While it’s true that most businesses have been in the process of going digital, the coronavirus has sped that process up tenfold — grocery stores have moved online due to high demand, fitness brands are offering virtual workout classes, and brick-and-mortar retail shops are focused on strengthening their digital presence. Small businesses are switching up their models to survive and, in the process, are displaying some ingenious displays of creativity and spirit.
However, there are also companies that didn’t have to pivot — the ones that are “made” for the stay-at-home economy. Entertainment companies such as Activision Blizzard and Nintendo are winners in the video game space, while Netflix and Hulu reign supreme in video streaming. Telemedicine companies are in the spotlight, and video conferencing providers are experiencing a massive surge in profits.
Online education, in particular, is making a huge splash. MarketWatch has dubbed this time as “online education’s moment,” which comes as no surprise: Schools have closed down, so students are turning to online courses and tools. People are restricted to their homes, so they’re looking to learn new skills or hobbies through virtual classes. And businesses want to boost customer engagement, so they’re incorporating online learning into their marketing strategies.
This article covers a wide range of stories and anecdotes from online education brands that are thinking outside the box. We hope that you can draw inspiration from these (and learn a thing or two!) to better shape your marketing strategies moving forward.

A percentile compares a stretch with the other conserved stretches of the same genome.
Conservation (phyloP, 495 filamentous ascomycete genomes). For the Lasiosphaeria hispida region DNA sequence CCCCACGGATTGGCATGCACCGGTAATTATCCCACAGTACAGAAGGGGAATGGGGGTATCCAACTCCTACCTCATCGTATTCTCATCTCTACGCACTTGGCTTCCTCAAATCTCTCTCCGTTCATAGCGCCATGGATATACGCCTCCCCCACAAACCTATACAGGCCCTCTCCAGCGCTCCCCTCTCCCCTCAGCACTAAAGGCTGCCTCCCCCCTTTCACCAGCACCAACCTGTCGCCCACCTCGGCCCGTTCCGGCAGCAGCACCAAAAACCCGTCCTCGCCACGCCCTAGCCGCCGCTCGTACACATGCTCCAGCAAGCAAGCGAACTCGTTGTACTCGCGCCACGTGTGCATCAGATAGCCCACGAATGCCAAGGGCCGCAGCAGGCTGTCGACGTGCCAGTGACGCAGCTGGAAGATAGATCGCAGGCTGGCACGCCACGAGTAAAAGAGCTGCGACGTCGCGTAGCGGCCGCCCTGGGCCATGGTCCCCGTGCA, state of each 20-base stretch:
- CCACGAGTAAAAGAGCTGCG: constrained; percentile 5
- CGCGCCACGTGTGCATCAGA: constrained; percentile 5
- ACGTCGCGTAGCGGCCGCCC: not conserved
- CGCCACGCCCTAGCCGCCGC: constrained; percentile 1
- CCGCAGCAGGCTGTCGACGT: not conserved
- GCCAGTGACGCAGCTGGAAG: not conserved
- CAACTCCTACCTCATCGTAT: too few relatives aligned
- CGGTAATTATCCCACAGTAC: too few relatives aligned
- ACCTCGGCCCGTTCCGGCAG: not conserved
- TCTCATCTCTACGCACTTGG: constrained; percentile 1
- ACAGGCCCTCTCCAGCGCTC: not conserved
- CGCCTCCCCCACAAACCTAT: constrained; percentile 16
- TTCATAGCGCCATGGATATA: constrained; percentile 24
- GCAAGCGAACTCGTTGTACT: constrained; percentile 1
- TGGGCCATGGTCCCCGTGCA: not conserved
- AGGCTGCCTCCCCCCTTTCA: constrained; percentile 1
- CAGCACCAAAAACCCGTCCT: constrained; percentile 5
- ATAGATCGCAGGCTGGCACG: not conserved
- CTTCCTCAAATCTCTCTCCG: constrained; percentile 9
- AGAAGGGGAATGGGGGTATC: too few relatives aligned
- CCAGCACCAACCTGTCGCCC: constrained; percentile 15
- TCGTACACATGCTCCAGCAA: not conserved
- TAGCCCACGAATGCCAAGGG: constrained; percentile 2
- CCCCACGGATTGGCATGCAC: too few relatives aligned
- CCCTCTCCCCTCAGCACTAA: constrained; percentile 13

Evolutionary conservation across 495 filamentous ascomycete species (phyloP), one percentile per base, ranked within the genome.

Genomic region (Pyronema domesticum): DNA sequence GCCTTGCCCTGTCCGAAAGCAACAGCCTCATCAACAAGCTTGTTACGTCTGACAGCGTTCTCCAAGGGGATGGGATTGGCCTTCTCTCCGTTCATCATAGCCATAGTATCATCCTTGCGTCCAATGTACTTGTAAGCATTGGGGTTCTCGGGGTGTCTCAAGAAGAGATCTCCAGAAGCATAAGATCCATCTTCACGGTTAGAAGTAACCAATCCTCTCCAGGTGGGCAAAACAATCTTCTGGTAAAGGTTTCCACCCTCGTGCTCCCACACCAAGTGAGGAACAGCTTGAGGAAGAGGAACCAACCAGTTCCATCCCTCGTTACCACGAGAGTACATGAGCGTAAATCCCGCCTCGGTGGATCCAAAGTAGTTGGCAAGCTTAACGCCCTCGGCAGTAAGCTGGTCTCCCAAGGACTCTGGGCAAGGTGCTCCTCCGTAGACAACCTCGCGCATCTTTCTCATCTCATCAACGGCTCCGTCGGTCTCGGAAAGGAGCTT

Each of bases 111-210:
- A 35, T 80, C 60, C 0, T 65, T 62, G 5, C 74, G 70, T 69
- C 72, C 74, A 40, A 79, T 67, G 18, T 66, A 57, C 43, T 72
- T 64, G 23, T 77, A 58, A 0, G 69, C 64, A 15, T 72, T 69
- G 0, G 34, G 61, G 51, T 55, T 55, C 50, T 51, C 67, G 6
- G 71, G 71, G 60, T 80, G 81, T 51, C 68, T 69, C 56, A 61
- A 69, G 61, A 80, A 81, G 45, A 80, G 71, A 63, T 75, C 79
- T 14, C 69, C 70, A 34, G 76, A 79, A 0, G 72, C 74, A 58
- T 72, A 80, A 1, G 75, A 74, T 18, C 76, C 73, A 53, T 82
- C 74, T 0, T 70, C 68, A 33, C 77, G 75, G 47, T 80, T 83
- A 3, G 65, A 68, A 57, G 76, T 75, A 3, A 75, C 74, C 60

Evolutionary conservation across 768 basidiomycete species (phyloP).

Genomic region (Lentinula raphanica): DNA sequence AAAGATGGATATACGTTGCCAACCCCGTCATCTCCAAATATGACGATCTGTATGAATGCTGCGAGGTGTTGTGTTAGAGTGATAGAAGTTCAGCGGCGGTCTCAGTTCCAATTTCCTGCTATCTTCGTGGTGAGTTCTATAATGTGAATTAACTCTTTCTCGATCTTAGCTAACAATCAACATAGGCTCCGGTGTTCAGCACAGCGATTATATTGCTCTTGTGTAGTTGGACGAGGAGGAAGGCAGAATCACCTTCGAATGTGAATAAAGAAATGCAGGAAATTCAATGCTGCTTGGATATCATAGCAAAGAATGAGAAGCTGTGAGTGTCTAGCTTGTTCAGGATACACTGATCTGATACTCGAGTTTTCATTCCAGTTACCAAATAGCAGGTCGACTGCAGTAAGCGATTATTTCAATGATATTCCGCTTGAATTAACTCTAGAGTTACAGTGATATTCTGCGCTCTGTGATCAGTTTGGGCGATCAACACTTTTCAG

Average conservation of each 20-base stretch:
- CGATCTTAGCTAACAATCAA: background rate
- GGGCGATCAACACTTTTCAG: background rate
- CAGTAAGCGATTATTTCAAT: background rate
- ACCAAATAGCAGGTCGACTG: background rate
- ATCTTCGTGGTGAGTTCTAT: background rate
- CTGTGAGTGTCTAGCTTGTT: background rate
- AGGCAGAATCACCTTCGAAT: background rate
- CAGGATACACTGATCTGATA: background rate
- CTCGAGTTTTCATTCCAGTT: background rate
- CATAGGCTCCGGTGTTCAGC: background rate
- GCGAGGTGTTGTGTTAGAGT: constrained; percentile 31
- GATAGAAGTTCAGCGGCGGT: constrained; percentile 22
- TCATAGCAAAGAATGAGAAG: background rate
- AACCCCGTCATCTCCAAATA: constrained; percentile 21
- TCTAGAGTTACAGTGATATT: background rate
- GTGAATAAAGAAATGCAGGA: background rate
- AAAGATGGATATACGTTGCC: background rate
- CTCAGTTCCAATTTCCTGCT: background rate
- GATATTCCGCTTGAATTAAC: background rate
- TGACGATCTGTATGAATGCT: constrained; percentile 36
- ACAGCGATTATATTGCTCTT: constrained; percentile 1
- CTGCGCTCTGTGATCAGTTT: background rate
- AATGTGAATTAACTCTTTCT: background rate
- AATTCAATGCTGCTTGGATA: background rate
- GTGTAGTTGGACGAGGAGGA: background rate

We sat down with Trainicity, an online learning company, to take their pulse on the current economic landscape and to ask the all-important question: What can marketers do to thrive during times of uncertainty?
Accessible information for all
If there’s one thing that Greg Waddoups, the CEO of Trainicity, is passionate about, it’s accessibility to higher education. “Money,” he stresses, “should never be the barrier to learning.” It’s a value that Greg took away from his time at Western Governors University (WGU), where he served as Director of Institutional Research. Unlike many other online universities, WGU is committed to keeping tuition low so that students can graduate with as little debt as possible.
At Trainicity, their values are similar — they develop learning strategies and create custom training courses to help their clients meet their business objectives without breaking the bank. They work with infopreneurs and industry experts who lack the tools and knowledge to build learning courses but possess valuable content that they want to share with a broader audience.
Trainicity considers their clients as partners — together, they’d develop the courses and then eventually split revenue, with the end goal of spreading powerful knowledge that makes a difference.
With the spreading pandemic, Trainicity faced a dilemma — is it fair to charge people for online learning material during such a challenging time? On the one hand, the company didn’t want money to be a barrier to learning, even if their courses are affordable; but on the other, as Greg wryly notes, “You can’t make a business by giving things away.”